A jack-up rig, an offshore oil and gas drilling platform, undergoes repair works at a shipyard in Singapore on March 17, 2009. Oil prices fell on Asian trade as investors continued to react to OPEC's decision to maintain its current production levels, dealers said. National Journal

This article is from the archive of our partner National Journal

House Natural Resources Committee ranking member Peter DeFazio, D-Ore., along with Democratic Reps. Frank Pallone and Rush Holt of New Jersey and Joe Garcia of Florida are raising concerns over the impact of offshore drilling activity on marine ecosystems.

The representatives sent a letter to Interior Secretary Sally Jewell and Acting Administrator of the National Oceanic and Atmospheric Administration Kathryn Sullivan on Thursday asking for information on the potential for offshore drilling activities to disrupt marine habitats and wildlife.

The letter also raises the concern that Interior Department officials have not always taken into account how drilling could affect biodiversity in decisions to open up new areas to offshore exploration.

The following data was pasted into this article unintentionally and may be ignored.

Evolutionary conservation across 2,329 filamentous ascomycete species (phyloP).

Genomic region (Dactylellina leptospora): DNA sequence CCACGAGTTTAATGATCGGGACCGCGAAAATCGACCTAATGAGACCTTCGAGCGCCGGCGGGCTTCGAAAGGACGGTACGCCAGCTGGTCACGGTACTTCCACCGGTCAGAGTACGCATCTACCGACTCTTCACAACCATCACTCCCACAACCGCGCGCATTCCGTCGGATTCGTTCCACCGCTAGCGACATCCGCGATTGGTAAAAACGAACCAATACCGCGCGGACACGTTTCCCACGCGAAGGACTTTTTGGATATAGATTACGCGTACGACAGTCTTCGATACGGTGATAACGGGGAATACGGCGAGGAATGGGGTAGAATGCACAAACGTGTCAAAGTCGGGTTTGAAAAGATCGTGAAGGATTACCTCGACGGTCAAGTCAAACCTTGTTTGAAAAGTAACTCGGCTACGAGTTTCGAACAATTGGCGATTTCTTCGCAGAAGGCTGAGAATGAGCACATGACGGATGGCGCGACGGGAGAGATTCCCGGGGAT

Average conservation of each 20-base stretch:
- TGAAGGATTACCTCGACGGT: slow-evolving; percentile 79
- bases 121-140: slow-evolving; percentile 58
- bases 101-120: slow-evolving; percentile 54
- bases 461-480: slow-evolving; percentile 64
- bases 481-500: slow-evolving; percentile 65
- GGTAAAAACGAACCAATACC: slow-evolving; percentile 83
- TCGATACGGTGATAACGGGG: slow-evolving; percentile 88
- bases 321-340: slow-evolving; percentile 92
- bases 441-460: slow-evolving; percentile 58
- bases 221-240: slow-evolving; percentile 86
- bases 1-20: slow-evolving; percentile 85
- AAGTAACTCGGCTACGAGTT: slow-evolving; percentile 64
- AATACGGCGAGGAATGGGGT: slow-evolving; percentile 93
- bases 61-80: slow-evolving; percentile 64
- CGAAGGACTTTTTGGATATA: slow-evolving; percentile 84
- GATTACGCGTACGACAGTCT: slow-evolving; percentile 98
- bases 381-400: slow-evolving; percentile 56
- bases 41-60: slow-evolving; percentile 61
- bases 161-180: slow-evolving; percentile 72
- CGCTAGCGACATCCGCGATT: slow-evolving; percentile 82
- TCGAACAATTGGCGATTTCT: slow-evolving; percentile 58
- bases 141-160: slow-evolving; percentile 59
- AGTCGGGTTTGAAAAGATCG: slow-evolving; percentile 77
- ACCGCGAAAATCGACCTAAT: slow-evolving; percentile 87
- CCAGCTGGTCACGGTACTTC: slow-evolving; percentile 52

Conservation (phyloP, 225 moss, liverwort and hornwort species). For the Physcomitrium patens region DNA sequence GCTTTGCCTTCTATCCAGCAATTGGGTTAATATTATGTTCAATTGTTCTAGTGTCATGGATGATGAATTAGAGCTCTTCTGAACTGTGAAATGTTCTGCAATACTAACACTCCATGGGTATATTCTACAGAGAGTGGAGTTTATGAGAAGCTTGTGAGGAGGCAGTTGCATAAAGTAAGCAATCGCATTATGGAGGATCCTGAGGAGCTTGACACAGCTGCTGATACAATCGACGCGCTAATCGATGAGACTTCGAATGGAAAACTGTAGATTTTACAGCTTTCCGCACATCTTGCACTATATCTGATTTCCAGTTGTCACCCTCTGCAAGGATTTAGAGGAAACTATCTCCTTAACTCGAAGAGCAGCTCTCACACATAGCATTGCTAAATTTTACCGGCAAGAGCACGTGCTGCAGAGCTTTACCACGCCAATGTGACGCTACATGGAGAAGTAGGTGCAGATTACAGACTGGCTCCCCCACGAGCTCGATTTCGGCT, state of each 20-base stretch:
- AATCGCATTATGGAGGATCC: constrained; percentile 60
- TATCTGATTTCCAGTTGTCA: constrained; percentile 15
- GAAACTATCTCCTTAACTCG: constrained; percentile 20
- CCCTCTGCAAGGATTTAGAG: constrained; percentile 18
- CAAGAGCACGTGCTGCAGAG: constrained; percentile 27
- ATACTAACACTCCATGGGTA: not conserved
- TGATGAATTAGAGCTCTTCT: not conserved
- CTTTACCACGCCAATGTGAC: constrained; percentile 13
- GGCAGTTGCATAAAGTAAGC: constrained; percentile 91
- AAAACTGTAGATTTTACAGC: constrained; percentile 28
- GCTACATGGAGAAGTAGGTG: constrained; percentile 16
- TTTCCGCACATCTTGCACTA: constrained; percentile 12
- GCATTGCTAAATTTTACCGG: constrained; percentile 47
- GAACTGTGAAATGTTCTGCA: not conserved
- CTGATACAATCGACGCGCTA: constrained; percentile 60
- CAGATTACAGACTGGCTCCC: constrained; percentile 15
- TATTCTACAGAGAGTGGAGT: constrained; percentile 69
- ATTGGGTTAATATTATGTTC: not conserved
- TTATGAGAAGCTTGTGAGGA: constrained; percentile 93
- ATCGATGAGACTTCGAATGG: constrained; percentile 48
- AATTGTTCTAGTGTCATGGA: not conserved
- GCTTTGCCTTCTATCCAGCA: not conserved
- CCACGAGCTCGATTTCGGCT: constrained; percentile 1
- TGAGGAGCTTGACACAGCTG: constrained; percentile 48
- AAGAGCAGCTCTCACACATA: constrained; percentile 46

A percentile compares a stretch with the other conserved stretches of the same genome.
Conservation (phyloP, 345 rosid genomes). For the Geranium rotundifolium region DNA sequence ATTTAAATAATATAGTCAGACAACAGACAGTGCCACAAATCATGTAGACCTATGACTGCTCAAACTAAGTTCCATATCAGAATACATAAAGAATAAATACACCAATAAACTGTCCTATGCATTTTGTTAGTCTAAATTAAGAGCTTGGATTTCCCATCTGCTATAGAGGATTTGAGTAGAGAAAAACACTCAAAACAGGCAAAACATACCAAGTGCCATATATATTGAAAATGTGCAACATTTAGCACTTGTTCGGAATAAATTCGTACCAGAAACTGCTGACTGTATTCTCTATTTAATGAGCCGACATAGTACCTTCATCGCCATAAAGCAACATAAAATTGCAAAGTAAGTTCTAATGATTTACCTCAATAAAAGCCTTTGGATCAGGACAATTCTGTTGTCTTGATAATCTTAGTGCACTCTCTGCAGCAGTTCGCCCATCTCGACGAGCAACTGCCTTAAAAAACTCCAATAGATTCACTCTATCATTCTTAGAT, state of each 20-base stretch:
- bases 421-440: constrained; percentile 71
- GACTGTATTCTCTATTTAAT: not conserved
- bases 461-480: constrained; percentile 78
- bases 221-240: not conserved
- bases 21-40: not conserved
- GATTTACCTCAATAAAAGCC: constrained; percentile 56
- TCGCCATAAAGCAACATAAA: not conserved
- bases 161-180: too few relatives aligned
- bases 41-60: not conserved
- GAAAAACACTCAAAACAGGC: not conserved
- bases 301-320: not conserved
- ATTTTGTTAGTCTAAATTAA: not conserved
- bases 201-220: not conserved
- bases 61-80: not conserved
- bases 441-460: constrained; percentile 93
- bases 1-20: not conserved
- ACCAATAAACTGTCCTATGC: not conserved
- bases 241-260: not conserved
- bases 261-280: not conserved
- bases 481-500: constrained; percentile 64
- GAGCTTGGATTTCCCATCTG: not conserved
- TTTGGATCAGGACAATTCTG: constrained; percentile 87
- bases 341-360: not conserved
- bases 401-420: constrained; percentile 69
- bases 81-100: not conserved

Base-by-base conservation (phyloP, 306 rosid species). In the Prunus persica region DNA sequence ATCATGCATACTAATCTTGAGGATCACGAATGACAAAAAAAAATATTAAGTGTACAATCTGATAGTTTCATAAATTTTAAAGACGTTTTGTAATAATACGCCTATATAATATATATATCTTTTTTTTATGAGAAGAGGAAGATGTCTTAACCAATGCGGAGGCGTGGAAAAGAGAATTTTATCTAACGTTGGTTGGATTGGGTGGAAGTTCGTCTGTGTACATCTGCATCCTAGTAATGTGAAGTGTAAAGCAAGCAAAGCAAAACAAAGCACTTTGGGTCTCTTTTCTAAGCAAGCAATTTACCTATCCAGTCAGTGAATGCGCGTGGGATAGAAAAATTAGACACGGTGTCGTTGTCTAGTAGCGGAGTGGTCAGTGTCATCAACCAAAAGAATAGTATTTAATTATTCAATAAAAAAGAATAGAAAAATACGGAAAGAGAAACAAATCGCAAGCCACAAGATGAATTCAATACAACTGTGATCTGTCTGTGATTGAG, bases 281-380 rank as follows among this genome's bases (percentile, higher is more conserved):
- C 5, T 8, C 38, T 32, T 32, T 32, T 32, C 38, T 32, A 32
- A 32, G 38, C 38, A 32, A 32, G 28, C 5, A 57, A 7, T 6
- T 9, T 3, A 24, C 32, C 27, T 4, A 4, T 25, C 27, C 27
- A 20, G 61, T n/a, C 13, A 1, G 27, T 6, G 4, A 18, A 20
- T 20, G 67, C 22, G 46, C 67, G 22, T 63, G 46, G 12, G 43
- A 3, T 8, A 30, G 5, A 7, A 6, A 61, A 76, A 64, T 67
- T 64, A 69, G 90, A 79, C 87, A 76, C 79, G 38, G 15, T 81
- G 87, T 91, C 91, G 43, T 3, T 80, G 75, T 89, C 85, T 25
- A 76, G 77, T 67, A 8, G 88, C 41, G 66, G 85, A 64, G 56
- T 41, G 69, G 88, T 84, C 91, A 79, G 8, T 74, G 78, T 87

"Recent reports have shown that these activities can have significant impacts on marine mammals, fish, and their habitats, yet it is not at all clear that these impacts are being given serious consideration when decisions about offshore resource development are being made," the Democrats write.

The letter comes ahead of a House Natural Resources committee hearing on Friday to examine the potential for future offshore exploration in the Atlantic Outer Continental Shelf. It also arrives close to the third-year anniversary of the Presidential Oil Spill Commission's Report on the Deepwater Horizon spill in the Gulf of Mexico.

This article is from the archive of our partner National Journal.

We want to hear what you think about this article. Submit a letter to the editor or write to letters@theatlantic.com.